By Ciara LaVelle
By Jose D. Duran
By Kat Bein
By Juan Barquin
By Ciara LaVelle
By George Martinez
By Kat Bein
By Ciara LaVelle
By odd coincidence multiple Emmy Award-winning actress Stapleton shares a similar relationship with her most popular costar. During her reign as Edith, wife to the bigoted, chauvinistic Archie Bunker on the groundbreaking TV sitcom All in the Family, Stapleton recently told an interviewer: "He got all the hate mail. I got the fan letters." Who better, then, to bring Eleanor to life and perhaps illuminate the nature of marriage, womanhood, and public influence? Stapleton, a formidable and inventive performer, sails through the hour-and-a-half solo show as though it were no more work than a vigorous game of tennis. Her skill is too supple to disappear behind a character, however. A consummate technician, she gives a performance that falls somewhere between the miniaturism of Julie Harris and the bold strokes of, say, Colleen Dewhurst.
From a rather limited physical vocabulary, Stapleton articulates a rich expanse of human experience, transforming her own inimitable verbal oddities to fit a new face. The elongated nasal syllables with which Stapleton endowed the passive Edith Bunker somehow also lend themselves to the characterization of the bold and lively first lady. An aunt of mine who, as a child, saw Eleanor on a Washington, D.C., golf course, spoke of the event as though she had seen an angel, so great was the first lady's spell. While Stapleton isn't magical, she certainly is charismatic.
Eleanor: Her Secret Journey, adapted by University of Miami alum Rhoda Lerman from her 1979 novel Eleanor, is full of more idiosyncrasies than secrets. The first lady's family history is quite well-known, as is her heartbreak over her husband's affair with her social secretary, her social activism, her friendship with presidential advisor and intellectual Bernard Baruch, and her antagonistic relationship with Franklin's overbearing mother, Sara. Recent biographies have even reported Eleanor's dalliances with journalist Lorena Hickock and others. The only secret left might be the secret of what made Eleanor tick, something with which the playwright takes great liberties by inventing dialogue for the first lady, the president, and those around them, including uncle Teddy Roosevelt, and Roosevelt successor Harry Truman. Stapleton, who performs alone as Eleanor, also does marvelous impersonations of these characters.
The play's strength is that much of the dialogue, as well as the long monologue Stapleton delivers to the audience, is compelling and evocative. Lerman's talent for storytelling all but makes up for the rather odd chapter of the first lady's life she chooses to illuminate. The play opens in 1945, just after the death of FDR, while Eleanor is contemplating a return to private life. We hear her speak on the phone to President Truman, turning down his invitation to serve at the United Nations, then using this decision as a jumping-off point to visit some of the earlier scenes of her life, most of them set during or just after World War I.
Rather than proffering a backstage peek at the White House during the Roosevelt administration (during which time Eleanor, like no other first lady before her, maintained her own circle of advisers and politicians), the play gives us a glimpse into the life and mind of the young Eleanor, whose husband was then a mere assistant secretary to the navy. ("Make him president," his aging Uncle Theodore told Eleanor years later, when she sought advice about her husband's philandering. "That should keep him home for a while.") Like many Washingtonians, Eleanor was enchanted by the notion of the First World War. "War is passion," she asserts. "I was awakened by war; the city was awakened."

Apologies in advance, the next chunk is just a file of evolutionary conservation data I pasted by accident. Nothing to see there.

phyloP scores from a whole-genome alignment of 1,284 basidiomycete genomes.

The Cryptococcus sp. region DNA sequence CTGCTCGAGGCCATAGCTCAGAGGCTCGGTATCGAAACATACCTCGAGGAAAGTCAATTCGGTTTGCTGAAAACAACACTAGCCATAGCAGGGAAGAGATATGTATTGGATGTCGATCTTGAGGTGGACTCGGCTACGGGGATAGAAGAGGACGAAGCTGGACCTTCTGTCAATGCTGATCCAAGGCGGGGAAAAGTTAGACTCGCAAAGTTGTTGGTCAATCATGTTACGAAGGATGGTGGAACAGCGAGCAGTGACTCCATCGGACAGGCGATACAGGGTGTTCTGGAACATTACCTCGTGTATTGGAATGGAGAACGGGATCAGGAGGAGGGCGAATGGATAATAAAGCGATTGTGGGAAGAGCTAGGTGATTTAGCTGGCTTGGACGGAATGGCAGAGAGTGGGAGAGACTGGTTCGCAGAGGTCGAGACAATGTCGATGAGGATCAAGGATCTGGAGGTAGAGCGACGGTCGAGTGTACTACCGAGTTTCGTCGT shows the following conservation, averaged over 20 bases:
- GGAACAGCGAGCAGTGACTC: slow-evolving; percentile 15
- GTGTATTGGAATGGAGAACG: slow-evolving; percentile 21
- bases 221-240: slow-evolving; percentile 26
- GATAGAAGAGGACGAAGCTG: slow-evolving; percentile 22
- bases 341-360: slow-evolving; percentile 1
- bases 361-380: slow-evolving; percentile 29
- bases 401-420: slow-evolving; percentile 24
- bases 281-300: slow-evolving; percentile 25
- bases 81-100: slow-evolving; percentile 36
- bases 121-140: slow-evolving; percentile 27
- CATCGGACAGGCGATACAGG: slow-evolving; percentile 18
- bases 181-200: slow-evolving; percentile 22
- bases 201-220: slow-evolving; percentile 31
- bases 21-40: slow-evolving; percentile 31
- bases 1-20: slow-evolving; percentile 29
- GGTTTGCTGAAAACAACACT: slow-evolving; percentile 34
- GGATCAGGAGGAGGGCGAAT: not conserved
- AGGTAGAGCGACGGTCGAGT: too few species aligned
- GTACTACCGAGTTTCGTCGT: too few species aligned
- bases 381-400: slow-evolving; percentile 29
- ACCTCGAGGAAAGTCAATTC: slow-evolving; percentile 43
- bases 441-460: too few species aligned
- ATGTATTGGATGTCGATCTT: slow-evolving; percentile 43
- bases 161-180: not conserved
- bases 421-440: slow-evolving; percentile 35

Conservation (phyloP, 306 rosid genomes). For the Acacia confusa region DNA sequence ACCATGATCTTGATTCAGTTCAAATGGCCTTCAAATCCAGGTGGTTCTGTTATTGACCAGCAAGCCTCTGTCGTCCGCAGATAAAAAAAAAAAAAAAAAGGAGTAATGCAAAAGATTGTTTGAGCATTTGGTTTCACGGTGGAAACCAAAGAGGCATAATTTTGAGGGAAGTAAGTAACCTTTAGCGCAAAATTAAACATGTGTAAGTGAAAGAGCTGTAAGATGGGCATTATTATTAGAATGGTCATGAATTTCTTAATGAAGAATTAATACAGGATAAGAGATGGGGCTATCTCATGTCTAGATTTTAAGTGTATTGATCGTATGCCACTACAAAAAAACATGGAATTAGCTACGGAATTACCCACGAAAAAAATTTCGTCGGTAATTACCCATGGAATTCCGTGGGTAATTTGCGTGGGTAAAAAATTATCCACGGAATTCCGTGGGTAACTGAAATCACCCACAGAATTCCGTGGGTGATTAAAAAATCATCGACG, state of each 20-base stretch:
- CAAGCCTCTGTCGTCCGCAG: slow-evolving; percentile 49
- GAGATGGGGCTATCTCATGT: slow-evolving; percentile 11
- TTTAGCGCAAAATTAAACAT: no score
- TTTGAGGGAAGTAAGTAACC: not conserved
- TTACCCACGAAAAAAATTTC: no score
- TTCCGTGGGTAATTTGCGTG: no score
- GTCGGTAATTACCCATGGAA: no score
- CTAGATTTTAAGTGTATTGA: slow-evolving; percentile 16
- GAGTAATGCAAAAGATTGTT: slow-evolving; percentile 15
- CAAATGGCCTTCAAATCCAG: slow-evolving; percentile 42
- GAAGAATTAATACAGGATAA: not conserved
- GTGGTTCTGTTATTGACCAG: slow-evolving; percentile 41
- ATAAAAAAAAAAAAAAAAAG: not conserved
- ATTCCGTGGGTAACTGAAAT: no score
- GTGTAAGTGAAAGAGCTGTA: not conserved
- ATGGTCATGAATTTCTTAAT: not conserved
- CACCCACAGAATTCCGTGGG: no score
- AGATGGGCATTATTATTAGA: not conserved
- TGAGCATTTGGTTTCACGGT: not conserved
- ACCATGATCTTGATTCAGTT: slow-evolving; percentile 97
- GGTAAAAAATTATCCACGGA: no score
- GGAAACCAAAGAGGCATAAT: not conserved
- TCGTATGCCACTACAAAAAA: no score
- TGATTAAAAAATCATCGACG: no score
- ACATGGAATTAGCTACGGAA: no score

Not until she visits Paris in 1918 does she grasp war's reality. Here and in the countryside, she sees young widows begging. "With men, without men, we have to live," one of them says to her. Horrified by the evidence of carnage, including smoldering corpses left in the field, Eleanor watches women "scratch in the dirt for what is left of their lives," noting that, "shells, grenades, skulls rode in their aprons." Whether Eleanor actually said these words or whether Lerman put them in her mouth, the pictures that emerge are powerful ones. No less than the ones from the story of her return to New York with Franklin aboard a troop ship. As the boat nears the celebrations in the harbor, Eleanor watches as two army nurses throw themselves overboard, repulsed by such gaiety after surviving the horrors of the battlefields.
Lerman contends that Eleanor's greatness lay not just in her being born into a changing world but in her ability to be transformed by her experiences. That she was able to see a farther horizon than her husband, hemmed in by political necessity and perhaps a smaller vision, now seems obvious. Remarkably Eleanor was able to transcend a bigoted upbringing in which, among other things, women were not supposed to have opinions, much less voice them or break convention. In the social set to which the Roosevelts belonged, for example, Jews were shunned. ("Our friends refer to them in public as 'Orientals,' and in private [as] much worse -- 'Not our kind.'") Of her friendship with Wilson adviser Baruch, one of the first people to take her seriously as a political force, she says, "He was very much my kind."